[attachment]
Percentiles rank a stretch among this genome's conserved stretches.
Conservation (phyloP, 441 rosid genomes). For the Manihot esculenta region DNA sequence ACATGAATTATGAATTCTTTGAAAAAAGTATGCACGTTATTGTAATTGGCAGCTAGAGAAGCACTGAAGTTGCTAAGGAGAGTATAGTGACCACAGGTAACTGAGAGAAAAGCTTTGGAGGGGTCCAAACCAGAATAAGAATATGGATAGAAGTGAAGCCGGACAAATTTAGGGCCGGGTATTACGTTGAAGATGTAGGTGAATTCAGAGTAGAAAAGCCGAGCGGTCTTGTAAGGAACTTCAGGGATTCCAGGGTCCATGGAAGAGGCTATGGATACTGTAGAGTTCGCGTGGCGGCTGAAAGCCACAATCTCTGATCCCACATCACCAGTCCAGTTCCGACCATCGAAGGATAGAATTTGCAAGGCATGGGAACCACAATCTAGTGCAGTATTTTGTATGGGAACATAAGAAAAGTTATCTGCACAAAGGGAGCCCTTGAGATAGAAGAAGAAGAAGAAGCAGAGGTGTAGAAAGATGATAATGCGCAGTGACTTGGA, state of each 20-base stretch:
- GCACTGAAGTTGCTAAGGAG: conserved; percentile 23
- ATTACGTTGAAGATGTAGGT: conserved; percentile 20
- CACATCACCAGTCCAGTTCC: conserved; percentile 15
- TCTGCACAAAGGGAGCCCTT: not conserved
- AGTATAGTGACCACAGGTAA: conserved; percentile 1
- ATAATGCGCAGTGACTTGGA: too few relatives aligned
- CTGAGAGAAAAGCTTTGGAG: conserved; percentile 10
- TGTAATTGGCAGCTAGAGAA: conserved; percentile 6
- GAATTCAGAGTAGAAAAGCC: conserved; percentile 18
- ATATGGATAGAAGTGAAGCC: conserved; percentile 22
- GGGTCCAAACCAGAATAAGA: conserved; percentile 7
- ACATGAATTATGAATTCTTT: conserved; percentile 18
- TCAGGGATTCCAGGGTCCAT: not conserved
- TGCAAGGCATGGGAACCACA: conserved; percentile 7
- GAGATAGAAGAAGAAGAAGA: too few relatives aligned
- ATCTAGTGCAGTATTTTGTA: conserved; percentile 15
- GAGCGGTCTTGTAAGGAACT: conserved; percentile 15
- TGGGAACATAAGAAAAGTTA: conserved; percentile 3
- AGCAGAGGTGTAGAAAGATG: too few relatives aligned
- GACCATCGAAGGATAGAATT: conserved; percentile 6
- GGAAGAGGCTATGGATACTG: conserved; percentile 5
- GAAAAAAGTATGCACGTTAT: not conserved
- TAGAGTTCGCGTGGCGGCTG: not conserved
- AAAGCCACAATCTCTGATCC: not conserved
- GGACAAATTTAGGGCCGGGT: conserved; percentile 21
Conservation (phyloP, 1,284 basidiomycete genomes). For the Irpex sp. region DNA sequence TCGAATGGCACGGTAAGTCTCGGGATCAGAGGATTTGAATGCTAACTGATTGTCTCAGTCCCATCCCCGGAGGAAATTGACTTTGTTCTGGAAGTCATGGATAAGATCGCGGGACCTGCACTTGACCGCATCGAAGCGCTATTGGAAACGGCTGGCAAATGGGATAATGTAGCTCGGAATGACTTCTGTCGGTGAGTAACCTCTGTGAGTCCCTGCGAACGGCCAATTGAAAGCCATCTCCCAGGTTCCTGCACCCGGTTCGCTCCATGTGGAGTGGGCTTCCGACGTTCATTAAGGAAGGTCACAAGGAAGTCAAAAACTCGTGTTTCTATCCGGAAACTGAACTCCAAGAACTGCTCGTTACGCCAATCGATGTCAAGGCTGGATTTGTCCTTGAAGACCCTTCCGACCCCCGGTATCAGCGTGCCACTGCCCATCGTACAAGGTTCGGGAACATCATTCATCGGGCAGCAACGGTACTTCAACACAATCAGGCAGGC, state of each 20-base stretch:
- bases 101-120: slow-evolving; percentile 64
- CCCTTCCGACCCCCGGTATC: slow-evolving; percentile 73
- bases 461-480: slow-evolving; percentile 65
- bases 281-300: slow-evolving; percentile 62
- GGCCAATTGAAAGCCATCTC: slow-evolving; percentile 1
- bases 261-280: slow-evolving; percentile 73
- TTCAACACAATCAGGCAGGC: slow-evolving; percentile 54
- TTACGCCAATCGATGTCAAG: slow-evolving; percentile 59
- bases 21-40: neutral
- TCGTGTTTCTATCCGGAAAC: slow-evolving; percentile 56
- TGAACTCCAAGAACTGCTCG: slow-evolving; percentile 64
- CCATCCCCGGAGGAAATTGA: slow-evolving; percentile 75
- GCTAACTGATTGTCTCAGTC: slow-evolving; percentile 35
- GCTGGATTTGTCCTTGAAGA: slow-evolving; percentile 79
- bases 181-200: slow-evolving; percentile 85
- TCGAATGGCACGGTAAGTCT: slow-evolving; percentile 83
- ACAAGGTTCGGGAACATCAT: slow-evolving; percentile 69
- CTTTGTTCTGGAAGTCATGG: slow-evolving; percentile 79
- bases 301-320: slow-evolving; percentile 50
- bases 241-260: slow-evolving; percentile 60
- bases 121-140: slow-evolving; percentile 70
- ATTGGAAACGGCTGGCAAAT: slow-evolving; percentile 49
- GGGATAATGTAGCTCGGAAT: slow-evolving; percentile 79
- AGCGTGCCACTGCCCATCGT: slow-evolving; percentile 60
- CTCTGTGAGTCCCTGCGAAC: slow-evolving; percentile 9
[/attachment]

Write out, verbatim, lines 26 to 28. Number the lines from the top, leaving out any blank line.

- AAAGCCACAATCTCTGATCC: not conserved
- GGACAAATTTAGGGCCGGGT: conserved; percentile 21
Conservation (phyloP, 1,284 basidiomycete genomes). For the Irpex sp. region DNA sequence TCGAATGGCACGGTAAGTCTCGGGATCAGAGGATTTGAATGCTAACTGATTGTCTCAGTCCCATCCCCGGAGGAAATTGACTTTGTTCTGGAAGTCATGGATAAGATCGCGGGACCTGCACTTGACCGCATCGAAGCGCTATTGGAAACGGCTGGCAAATGGGATAATGTAGCTCGGAATGACTTCTGTCGGTGAGTAACCTCTGTGAGTCCCTGCGAACGGCCAATTGAAAGCCATCTCCCAGGTTCCTGCACCCGGTTCGCTCCATGTGGAGTGGGCTTCCGACGTTCATTAAGGAAGGTCACAAGGAAGTCAAAAACTCGTGTTTCTATCCGGAAACTGAACTCCAAGAACTGCTCGTTACGCCAATCGATGTCAAGGCTGGATTTGTCCTTGAAGACCCTTCCGACCCCCGGTATCAGCGTGCCACTGCCCATCGTACAAGGTTCGGGAACATCATTCATCGGGCAGCAACGGTACTTCAACACAATCAGGCAGGC, state of each 20-base stretch: